News | August 09, 2011

Acist Contrast Delivery System Facilitates Diagnosis of 10 Millionth Patient


August 9, 2011 — Acist Medical Systems Inc., a Bracco Group company and provider of advanced contrast injection system technology for cardiovascular angiography, announced that its’ contrast delivery system has been used to help diagnose and treat 10 million patients.

The Acist system is an all-in-one, variable-flow technology giving physicians control over the full range of injection volumes, from small coronary vessels to large ventricular vessels and peripheral vasculature. The system’s widespread adoption in prestigious teaching institutions as well as mainstream community-based hospitals has demonstrated benefits in reducing costs and complexity and in enhancing patient care.

“The Acist contrast delivery system was developed to help doctors perform angiography more efficiently and, in turn, facilitate timely and appropriate treatment,” said Robert Wilson, M.D., inventor of the Acist system and professor of interventional cardiology at the University of Minnesota. “The system shortens procedures, decreases the amount of dye injected into patients and reduces radiation exposure for health care professionals and patients.”

During an angiogram, iodine-based X-ray contrast dye is injected into the heart arteries through a catheter in a patient’s leg or arm. Cardiologists rely on angiographic imaging to see inside the heart’s arteries, diagnose heart disease and determine which patients need surgery or angioplasty.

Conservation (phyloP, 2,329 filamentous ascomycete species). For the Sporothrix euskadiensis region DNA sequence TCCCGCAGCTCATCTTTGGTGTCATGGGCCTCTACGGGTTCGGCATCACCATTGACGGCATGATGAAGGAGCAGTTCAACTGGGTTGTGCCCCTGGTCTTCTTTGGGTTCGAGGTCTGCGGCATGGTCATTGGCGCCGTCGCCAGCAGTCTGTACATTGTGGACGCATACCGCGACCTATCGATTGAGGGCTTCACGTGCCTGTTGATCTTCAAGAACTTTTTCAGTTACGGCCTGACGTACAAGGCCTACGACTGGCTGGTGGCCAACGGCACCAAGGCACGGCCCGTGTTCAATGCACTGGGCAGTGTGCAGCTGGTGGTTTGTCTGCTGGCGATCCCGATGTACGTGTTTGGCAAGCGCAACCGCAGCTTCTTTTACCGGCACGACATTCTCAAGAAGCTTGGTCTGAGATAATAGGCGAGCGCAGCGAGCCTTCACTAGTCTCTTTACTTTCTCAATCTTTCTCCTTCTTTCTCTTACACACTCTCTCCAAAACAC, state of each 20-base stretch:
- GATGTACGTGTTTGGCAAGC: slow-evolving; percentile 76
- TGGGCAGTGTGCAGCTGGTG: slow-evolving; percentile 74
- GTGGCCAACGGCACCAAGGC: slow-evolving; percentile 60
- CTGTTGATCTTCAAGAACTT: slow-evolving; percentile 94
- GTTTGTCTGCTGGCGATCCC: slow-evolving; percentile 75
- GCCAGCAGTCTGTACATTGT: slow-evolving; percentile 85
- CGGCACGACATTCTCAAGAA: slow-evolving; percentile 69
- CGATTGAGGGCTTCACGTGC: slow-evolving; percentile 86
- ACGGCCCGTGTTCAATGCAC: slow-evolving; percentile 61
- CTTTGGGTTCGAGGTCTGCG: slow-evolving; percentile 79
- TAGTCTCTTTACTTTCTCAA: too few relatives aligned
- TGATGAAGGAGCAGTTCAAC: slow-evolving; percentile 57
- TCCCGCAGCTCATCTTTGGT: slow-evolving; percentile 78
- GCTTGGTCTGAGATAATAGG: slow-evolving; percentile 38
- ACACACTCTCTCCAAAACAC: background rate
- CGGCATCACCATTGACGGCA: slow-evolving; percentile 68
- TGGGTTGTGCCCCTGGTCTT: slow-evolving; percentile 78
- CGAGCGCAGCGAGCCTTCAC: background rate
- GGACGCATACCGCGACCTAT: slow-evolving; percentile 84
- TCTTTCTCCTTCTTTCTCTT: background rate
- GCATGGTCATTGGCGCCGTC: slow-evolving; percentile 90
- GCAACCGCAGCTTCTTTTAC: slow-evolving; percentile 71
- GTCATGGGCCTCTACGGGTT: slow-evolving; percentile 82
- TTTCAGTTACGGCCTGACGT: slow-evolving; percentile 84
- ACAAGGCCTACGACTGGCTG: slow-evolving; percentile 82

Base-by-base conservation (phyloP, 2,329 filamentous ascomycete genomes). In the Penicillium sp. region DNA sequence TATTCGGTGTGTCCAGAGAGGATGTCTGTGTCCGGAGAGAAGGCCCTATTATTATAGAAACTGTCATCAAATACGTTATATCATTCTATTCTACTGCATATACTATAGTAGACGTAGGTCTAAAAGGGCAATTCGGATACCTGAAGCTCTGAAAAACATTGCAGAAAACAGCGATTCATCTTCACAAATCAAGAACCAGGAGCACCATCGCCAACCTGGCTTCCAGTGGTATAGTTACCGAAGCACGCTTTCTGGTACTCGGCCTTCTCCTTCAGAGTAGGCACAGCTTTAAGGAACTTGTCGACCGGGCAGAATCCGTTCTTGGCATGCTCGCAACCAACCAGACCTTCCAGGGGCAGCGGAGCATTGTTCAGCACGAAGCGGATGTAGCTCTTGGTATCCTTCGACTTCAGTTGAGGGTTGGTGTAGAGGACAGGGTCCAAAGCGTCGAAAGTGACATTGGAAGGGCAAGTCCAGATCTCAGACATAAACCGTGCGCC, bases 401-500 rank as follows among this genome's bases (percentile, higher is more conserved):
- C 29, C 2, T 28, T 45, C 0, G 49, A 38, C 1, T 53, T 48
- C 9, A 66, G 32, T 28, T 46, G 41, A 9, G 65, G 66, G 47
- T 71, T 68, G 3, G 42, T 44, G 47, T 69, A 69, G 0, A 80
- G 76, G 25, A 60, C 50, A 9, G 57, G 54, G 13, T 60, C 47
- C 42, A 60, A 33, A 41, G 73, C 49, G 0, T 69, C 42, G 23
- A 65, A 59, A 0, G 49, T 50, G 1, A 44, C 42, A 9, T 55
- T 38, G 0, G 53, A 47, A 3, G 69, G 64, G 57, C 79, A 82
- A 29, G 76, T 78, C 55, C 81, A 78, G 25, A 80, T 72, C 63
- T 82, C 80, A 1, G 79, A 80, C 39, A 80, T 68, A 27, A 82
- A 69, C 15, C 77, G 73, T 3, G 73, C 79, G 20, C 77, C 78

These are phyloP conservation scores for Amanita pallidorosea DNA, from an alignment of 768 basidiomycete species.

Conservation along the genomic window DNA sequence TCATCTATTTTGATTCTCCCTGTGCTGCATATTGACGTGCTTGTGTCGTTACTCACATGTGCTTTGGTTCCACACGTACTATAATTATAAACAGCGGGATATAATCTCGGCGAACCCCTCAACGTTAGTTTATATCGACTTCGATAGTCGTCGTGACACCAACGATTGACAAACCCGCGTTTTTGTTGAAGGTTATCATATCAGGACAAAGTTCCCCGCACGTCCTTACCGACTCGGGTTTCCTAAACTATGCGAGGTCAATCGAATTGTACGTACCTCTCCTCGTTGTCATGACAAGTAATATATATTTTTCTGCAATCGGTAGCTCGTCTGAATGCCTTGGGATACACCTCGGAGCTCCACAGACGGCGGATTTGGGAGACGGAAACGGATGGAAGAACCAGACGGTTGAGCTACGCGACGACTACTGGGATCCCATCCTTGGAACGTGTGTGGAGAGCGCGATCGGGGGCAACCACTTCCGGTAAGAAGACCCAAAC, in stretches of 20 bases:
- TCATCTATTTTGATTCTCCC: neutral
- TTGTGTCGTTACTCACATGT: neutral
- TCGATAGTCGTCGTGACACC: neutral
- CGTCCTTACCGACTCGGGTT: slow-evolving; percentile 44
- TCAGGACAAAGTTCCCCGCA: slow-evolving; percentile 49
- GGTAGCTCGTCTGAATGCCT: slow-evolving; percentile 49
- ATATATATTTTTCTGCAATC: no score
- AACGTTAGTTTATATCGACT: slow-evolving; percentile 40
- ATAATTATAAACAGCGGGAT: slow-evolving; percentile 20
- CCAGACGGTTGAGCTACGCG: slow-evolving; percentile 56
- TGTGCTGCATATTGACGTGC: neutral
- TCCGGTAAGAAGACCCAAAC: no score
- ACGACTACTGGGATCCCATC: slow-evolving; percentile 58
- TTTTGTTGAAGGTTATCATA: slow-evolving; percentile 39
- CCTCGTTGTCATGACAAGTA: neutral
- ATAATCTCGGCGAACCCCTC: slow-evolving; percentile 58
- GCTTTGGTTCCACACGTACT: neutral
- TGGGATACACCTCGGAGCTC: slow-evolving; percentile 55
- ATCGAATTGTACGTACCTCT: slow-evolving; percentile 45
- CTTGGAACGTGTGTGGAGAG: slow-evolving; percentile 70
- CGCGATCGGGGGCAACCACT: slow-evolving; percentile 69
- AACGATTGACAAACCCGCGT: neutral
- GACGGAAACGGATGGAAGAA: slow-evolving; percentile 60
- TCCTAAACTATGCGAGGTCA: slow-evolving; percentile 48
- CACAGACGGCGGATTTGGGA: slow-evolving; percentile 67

The system replaces traditional injection methods that rely on manual manipulation of a hand injection syringe and stopcocks for small coronary vessels. Large vessels typically require a fixed-rate power injector, as well as manual tracking of contrast use.

Air column sensors automatically stop the procedure when air is detected, helping prevent a potentially serious complication for the patient. 

The unique hand controller facilitates precise administration of contrast for more consistent imaging with lower contrast amounts, reducing radiation exposure. It also allows clinicians to step back from the radiation source during imaging to reduce radiation exposure, and deliver contrast without the stress of manually injecting throughout the heart’s vessels. This reduces hand fatigue and the potential for carpal tunnel syndrome.

For more information: www.acist.com

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